17 October 2005LabourNew Zealand FirstConfidence and Supply Agreement with New Zealand First https://www.beehive.govt.nz/sites/default/files/NZFirst.pdf
17 October 2005LabourUnited FutureConfidence and Supply Agreement with United Futurehttps://www.beehive.govt.nz/sites/default/files/United.pdf
14 November 2008NationalUnited FutureConfidence and Supply Agreement with United Futurehttps://img.scoop.co.nz/media/pdfs/0811/NationalUF_agreement.pdf
16 November 2008NationalACTNational-ACT confidence and supply agreement
Updated 17 August 2010, see link on the right:
https://img.scoop.co.nz/media/pdfs/0811/NationalAct_Agreement.pdf

https://www.beehive.govt.nz/sites/default/files/Updated_Confidence_
and_Supply_Agreement.pdf
16 November 2008NationalMāori PartyRelationship and Confidence and Supply Agreement between the National Party and the Māori Party https://img.scoop.co.nz/media/pdfs/0811/NationalMaori_Party_agreement.pdf
5 December 2011NationalACTConfidence and Supply Agreement with ACT New Zealandhttps://img.scoop.co.nz/media/pdfs/1112/NationalACT_Confidence_
and_Supply_Agreement.pdf
5 December 2011NationalUnited FutureConfidence and Supply Agreement with United Future New Zealandhttps://img.scoop.co.nz/media/pdfs/1112/United_Future_Confidence_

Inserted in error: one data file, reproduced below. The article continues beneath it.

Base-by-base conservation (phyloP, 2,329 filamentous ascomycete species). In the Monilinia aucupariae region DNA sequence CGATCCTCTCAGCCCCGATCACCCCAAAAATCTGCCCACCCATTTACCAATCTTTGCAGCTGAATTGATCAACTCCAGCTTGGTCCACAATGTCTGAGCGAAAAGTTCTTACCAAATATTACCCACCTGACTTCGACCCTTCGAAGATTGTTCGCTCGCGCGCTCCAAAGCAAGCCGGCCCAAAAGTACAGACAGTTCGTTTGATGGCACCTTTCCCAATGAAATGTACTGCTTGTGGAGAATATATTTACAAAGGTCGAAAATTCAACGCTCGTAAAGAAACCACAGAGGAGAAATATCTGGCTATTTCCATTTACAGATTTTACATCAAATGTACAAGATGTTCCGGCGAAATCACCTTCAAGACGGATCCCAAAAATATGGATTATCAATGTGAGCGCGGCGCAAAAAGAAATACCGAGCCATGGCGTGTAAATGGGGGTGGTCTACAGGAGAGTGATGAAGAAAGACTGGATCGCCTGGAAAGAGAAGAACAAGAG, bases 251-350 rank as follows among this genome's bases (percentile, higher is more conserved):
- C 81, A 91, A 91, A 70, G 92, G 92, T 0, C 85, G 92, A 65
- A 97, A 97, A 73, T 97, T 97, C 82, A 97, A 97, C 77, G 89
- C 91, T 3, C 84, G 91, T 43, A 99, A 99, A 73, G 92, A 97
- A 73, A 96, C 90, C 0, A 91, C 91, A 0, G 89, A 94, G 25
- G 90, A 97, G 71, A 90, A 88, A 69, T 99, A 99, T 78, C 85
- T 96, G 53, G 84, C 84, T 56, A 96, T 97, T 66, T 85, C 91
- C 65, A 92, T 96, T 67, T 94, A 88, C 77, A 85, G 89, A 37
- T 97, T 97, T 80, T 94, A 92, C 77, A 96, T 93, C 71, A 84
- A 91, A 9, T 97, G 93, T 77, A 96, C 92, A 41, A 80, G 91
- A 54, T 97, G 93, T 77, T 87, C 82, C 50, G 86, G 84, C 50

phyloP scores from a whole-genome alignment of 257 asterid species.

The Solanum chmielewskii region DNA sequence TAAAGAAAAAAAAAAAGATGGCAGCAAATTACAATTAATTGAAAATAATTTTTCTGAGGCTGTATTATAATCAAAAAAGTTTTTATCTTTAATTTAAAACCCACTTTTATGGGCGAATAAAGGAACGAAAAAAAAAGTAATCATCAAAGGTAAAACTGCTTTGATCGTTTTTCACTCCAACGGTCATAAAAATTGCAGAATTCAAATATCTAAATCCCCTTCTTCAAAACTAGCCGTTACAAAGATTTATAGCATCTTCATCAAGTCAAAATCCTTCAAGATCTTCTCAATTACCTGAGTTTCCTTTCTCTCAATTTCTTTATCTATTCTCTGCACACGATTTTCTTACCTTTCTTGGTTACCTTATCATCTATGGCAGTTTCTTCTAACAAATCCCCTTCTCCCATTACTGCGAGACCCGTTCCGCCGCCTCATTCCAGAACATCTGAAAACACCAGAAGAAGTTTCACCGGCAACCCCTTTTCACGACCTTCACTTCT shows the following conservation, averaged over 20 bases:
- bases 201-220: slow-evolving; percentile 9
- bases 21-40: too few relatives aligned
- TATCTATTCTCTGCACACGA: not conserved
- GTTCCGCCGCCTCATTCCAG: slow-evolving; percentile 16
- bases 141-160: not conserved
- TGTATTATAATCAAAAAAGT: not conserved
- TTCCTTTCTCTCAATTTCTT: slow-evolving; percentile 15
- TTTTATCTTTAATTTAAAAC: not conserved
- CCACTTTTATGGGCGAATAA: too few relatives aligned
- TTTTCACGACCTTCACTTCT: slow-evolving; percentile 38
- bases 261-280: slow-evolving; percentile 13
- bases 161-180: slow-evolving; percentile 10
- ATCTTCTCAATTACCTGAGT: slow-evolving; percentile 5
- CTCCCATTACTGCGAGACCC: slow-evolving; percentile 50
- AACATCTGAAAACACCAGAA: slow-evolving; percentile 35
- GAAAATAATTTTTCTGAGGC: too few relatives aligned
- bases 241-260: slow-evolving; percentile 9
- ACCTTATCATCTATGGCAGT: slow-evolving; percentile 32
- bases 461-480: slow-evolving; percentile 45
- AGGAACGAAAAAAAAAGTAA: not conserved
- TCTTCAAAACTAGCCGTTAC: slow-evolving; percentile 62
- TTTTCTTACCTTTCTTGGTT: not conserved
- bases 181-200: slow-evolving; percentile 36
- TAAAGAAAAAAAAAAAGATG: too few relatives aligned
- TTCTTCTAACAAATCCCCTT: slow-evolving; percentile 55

and_Supply_Agreement.pdf
11 December 2011NationalMāori PartyRelationship Accord and Confidence and Supply Agreement with the Māori Party (including Schedule A)
https://img.scoop.co.nz/media/pdfs/1112/Maori_Party
_agreement11_Dec.pdf


https://img.scoop.co.nz
/media/pdfs/1112/Appendix_1.pdf

29 September 2014NationalACT2014 Confidence and Supply Agreement with ACT New Zealand https://img.scoop.co.nz/media/pdfs/1409/2014_Confidence_and
_Supply_Agreement__ACT.pdf
29 September 2014NationalUnited Future2014 Confidence and Supply Agreement with United Future New Zealand https://img.scoop.co.nz/media/pdfs/1409/2014_Confidence
_and_Supply_Agreement__United_Future.pdf

5 October 2014NationalMāori Party2014 Relationship Accord and Confidence and Supply Agreement with the Māori Partyhttp://img.scoop.co.nz/media/pdfs/1410/2014_Relationship
_Agreement__Maori_Party.pdf